Feb 22 2012

“Don’t feel sorry for yourself, only assholes do that.”

Published by kilomike at 3:26 am under Uncategorized

Up til my appointment with the Orthopedic surgeon, I don’t think I accepted reality just quite yet. I was still clinging on to the hope that maybe it was a partial tear and recovery wouldn’t take as long.

My father asked me about my appointment when I got home, and it wasn’t when I told him that it would take 6 to 12 months for a full recovery that it kind of sunk in. I couldn’t look my dad in the eye for the rest of the conversation.

I set some goals that I was eager to complete this year, and I found it quite disappointing that they were going to have to wait. Some of them were to: run a marathon in May; complete Tough Mudder with some close friends; learn to rock climb and mountaineer; and go backpacking in Southeast Asia in July and August. Also I did not like the idea that I was going to be useless at work for a good while (I’m in the Army Reserves).

It was annoying; in my head I knew it was not a big deal, there are so many people with REAL problems. But here I was letting these negative thoughts seep into my mind.

So I do what I always do when I began to whine about life: slap myself, tell myself to stop being an asshole, and watch something inspirational.

I actually watched this video again that day: Amy Purdy: Living Beyond Limits

That definitely did it. I began to stop thinking about what I couldn’t do anymore, but what I could still do. I stopped thinking about what goals I couldn’t complete anymore, but what new goals for me to set. And though I might become weaker physically, I knew to be sure to capitalize on this challenge and grow stronger mentally and emotionally.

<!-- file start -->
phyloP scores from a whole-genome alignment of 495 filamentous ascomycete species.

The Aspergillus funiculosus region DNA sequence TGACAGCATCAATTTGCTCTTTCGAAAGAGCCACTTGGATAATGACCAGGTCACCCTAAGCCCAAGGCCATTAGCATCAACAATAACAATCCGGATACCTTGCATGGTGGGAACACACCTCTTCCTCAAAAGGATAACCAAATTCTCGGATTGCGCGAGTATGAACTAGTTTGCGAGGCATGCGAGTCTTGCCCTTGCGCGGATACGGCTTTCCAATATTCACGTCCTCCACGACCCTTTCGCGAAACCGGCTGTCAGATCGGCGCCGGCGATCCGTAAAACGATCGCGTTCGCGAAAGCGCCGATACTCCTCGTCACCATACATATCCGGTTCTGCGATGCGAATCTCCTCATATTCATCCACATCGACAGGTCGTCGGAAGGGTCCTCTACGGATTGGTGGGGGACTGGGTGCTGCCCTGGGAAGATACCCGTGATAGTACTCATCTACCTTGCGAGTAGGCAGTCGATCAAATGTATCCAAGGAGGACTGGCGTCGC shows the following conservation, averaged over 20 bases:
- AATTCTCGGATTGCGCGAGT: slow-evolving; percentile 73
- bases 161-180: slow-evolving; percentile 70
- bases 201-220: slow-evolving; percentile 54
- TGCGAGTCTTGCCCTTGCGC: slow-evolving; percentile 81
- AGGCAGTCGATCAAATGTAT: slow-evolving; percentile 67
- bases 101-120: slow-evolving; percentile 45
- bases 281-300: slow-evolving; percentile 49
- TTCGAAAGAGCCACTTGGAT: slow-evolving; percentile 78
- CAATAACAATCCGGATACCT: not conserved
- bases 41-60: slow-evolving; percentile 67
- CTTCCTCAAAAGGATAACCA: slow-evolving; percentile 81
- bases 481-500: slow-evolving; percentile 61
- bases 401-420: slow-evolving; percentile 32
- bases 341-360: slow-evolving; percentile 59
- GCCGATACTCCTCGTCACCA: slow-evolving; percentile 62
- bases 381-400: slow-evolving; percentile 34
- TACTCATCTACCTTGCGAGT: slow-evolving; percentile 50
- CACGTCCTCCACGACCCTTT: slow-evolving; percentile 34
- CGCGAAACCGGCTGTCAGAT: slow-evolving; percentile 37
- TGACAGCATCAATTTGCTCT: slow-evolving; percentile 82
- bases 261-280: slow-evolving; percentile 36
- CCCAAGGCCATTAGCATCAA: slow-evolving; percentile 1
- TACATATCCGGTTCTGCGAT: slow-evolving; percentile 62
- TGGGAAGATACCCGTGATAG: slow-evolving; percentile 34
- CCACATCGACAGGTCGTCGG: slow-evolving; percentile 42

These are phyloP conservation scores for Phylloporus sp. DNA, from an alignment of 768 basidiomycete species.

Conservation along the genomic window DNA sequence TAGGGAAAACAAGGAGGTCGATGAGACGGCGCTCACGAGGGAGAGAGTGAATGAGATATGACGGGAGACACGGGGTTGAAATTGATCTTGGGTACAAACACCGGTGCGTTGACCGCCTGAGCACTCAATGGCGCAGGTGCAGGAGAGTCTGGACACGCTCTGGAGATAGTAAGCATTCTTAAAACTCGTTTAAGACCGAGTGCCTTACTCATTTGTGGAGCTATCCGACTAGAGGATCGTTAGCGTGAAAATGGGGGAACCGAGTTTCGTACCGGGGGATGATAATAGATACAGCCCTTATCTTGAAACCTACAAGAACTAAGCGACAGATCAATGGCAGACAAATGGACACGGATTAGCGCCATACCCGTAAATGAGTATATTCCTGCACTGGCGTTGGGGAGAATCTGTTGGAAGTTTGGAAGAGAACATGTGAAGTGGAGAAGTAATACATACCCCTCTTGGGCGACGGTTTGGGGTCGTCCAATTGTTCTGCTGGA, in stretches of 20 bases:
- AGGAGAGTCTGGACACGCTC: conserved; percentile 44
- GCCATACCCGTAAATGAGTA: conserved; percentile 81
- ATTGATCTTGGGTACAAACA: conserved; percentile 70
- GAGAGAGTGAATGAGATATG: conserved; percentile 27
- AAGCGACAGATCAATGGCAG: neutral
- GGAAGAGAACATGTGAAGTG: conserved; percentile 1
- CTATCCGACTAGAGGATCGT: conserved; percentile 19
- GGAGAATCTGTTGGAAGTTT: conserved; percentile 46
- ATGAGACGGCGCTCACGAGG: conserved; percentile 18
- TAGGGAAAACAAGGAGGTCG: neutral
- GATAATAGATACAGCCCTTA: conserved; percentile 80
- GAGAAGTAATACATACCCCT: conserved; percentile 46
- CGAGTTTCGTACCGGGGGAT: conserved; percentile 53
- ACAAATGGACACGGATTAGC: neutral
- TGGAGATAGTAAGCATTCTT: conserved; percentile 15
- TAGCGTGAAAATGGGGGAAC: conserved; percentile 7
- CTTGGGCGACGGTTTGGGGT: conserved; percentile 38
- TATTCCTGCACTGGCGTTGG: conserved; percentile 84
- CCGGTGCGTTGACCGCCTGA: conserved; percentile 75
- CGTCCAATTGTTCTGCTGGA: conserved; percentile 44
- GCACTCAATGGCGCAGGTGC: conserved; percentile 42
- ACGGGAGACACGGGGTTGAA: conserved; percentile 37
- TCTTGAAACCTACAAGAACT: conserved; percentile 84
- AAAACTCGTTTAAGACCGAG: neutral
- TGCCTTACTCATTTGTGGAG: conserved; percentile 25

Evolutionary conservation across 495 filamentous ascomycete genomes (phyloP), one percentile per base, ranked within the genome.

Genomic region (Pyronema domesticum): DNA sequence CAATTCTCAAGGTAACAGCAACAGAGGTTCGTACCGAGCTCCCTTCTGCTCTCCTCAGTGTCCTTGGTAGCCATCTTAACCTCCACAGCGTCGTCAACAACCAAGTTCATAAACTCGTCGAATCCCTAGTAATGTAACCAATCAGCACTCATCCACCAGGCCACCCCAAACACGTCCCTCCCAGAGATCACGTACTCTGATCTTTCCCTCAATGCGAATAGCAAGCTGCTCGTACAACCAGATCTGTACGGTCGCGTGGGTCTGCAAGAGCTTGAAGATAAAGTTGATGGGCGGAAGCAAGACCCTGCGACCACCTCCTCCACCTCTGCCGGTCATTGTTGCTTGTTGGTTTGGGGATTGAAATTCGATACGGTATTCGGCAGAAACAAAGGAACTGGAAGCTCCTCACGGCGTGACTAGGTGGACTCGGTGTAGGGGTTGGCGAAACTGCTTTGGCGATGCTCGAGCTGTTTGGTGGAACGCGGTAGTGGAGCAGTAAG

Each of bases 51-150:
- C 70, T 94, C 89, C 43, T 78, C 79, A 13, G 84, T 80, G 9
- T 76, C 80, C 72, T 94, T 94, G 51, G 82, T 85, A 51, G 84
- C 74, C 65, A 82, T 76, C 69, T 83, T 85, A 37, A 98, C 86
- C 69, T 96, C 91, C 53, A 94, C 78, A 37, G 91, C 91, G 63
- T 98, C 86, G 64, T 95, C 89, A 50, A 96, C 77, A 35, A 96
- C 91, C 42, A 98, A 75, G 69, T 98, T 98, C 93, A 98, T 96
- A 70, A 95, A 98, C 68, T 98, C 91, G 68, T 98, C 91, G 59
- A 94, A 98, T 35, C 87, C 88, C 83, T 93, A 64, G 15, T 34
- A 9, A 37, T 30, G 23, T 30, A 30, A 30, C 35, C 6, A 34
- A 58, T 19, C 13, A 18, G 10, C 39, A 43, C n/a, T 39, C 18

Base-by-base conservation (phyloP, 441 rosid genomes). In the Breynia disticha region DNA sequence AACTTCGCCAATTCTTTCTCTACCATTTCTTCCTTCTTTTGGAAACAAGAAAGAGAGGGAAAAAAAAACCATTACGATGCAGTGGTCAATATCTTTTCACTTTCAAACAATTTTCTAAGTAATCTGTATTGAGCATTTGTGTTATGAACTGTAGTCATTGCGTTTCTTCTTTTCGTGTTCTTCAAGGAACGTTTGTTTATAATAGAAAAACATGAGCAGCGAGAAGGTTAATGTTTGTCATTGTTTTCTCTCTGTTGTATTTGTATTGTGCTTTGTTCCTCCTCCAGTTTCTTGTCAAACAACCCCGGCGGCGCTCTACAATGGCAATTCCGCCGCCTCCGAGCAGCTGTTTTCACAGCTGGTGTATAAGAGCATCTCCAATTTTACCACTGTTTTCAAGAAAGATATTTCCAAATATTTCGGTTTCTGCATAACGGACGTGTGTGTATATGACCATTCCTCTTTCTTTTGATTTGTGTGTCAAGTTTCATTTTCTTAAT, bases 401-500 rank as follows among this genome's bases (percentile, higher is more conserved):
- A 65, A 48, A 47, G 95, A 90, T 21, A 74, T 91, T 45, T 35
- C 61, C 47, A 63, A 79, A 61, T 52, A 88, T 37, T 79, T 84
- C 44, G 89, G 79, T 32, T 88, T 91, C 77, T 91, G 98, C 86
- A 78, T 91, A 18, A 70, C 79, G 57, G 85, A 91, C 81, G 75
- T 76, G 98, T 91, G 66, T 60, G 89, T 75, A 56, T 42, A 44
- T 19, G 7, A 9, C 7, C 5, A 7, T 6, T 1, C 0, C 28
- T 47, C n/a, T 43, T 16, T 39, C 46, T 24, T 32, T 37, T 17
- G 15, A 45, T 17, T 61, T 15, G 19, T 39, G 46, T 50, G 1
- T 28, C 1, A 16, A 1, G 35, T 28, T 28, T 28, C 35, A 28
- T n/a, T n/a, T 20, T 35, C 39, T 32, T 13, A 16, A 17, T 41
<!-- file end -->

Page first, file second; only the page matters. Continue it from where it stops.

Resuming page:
Anyways you’ll have to pardon me for that last part, it was quite corny. But I am in high spirits these days, and it’s definitely better on this side.

6 Responses to ““Don’t feel sorry for yourself, only assholes do that.””

  1. alion 22 Feb 2012 at 2:11 pm

    Inspiring post Mike. At my very worst point last year I read a book called ‘Life and Limb’ by Jamie Andrew. This guys story inspired me more than anything at that time and gave me real hope for the future. Its good to keep this perpective on everything. You will improve and achieve your goals and dreams, even if the timing is different from what you originally had in mind.

  2. Januson 22 Feb 2012 at 3:30 pm

    That’s excellent. Try to find the opportunity this offers and do something with. If I can this look at this objectively, my recovery will take a while but should be fairly routine. So I can’t just let myself rot mentally, emotionally, or even physically during the next 6 months to a year. I have to do something with that time, even if it wasn’t what I planned.

    So back to your conclusion and ali’s comments: keep things in perspective, set goals and achieve them, and work on improving other areas of life.

  3. normofthenorthon 22 Feb 2012 at 9:21 pm

    Don’t Stop, folks! For most of the people, “winning the mental game” during ATR rehab is at least as hard as winning the physical game. A few of us even manage to gain some real net advantage from this physical setback, which is what you’re talking about — and that’s REALLY winning the mental game!

    Good luck with it.

    BTW, I read 1 or 2 of Tony Robbins’ books a few decades ago, and found large parts of them eye-opening, along these lines.

  4. kilomikeon 23 Feb 2012 at 2:55 pm

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